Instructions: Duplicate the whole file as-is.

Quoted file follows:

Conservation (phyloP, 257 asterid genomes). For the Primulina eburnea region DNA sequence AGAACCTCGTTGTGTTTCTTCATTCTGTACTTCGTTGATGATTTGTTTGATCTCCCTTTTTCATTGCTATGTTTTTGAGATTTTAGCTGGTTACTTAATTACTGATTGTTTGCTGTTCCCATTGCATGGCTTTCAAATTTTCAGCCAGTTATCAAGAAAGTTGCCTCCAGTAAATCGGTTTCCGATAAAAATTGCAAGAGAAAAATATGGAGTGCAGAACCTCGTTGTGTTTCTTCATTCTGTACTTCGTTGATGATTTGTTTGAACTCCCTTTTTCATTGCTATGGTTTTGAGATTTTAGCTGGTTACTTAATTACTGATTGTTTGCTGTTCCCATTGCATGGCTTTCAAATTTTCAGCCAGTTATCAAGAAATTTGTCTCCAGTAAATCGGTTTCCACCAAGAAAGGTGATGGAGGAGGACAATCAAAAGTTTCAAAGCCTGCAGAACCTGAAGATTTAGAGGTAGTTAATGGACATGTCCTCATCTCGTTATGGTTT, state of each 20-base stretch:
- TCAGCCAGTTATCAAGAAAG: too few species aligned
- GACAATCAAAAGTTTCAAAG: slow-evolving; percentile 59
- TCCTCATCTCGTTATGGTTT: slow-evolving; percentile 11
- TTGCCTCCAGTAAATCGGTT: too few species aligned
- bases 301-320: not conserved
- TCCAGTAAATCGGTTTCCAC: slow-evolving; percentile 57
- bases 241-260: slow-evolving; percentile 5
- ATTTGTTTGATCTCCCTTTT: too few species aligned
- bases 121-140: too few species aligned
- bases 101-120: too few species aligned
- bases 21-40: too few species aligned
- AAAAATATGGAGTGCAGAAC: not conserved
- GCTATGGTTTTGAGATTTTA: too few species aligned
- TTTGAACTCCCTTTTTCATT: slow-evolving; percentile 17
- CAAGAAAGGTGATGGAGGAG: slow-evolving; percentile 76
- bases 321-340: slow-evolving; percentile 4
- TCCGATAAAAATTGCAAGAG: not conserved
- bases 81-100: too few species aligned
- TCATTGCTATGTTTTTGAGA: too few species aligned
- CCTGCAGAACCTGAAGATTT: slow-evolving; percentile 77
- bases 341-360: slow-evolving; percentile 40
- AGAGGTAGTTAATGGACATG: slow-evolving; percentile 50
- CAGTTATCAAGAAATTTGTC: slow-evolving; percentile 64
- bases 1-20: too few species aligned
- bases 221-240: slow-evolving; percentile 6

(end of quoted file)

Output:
Conservation (phyloP, 257 asterid genomes). For the Primulina eburnea region DNA sequence AGAACCTCGTTGTGTTTCTTCATTCTGTACTTCGTTGATGATTTGTTTGATCTCCCTTTTTCATTGCTATGTTTTTGAGATTTTAGCTGGTTACTTAATTACTGATTGTTTGCTGTTCCCATTGCATGGCTTTCAAATTTTCAGCCAGTTATCAAGAAAGTTGCCTCCAGTAAATCGGTTTCCGATAAAAATTGCAAGAGAAAAATATGGAGTGCAGAACCTCGTTGTGTTTCTTCATTCTGTACTTCGTTGATGATTTGTTTGAACTCCCTTTTTCATTGCTATGGTTTTGAGATTTTAGCTGGTTACTTAATTACTGATTGTTTGCTGTTCCCATTGCATGGCTTTCAAATTTTCAGCCAGTTATCAAGAAATTTGTCTCCAGTAAATCGGTTTCCACCAAGAAAGGTGATGGAGGAGGACAATCAAAAGTTTCAAAGCCTGCAGAACCTGAAGATTTAGAGGTAGTTAATGGACATGTCCTCATCTCGTTATGGTTT, state of each 20-base stretch:
- TCAGCCAGTTATCAAGAAAG: too few species aligned
- GACAATCAAAAGTTTCAAAG: slow-evolving; percentile 59
- TCCTCATCTCGTTATGGTTT: slow-evolving; percentile 11
- TTGCCTCCAGTAAATCGGTT: too few species aligned
- bases 301-320: not conserved
- TCCAGTAAATCGGTTTCCAC: slow-evolving; percentile 57
- bases 241-260: slow-evolving; percentile 5
- ATTTGTTTGATCTCCCTTTT: too few species aligned
- bases 121-140: too few species aligned
- bases 101-120: too few species aligned
- bases 21-40: too few species aligned
- AAAAATATGGAGTGCAGAAC: not conserved
- GCTATGGTTTTGAGATTTTA: too few species aligned
- TTTGAACTCCCTTTTTCATT: slow-evolving; percentile 17
- CAAGAAAGGTGATGGAGGAG: slow-evolving; percentile 76
- bases 321-340: slow-evolving; percentile 4
- TCCGATAAAAATTGCAAGAG: not conserved
- bases 81-100: too few species aligned
- TCATTGCTATGTTTTTGAGA: too few species aligned
- CCTGCAGAACCTGAAGATTT: slow-evolving; percentile 77
- bases 341-360: slow-evolving; percentile 40
- AGAGGTAGTTAATGGACATG: slow-evolving; percentile 50
- CAGTTATCAAGAAATTTGTC: slow-evolving; percentile 64
- bases 1-20: too few species aligned
- bases 221-240: slow-evolving; percentile 6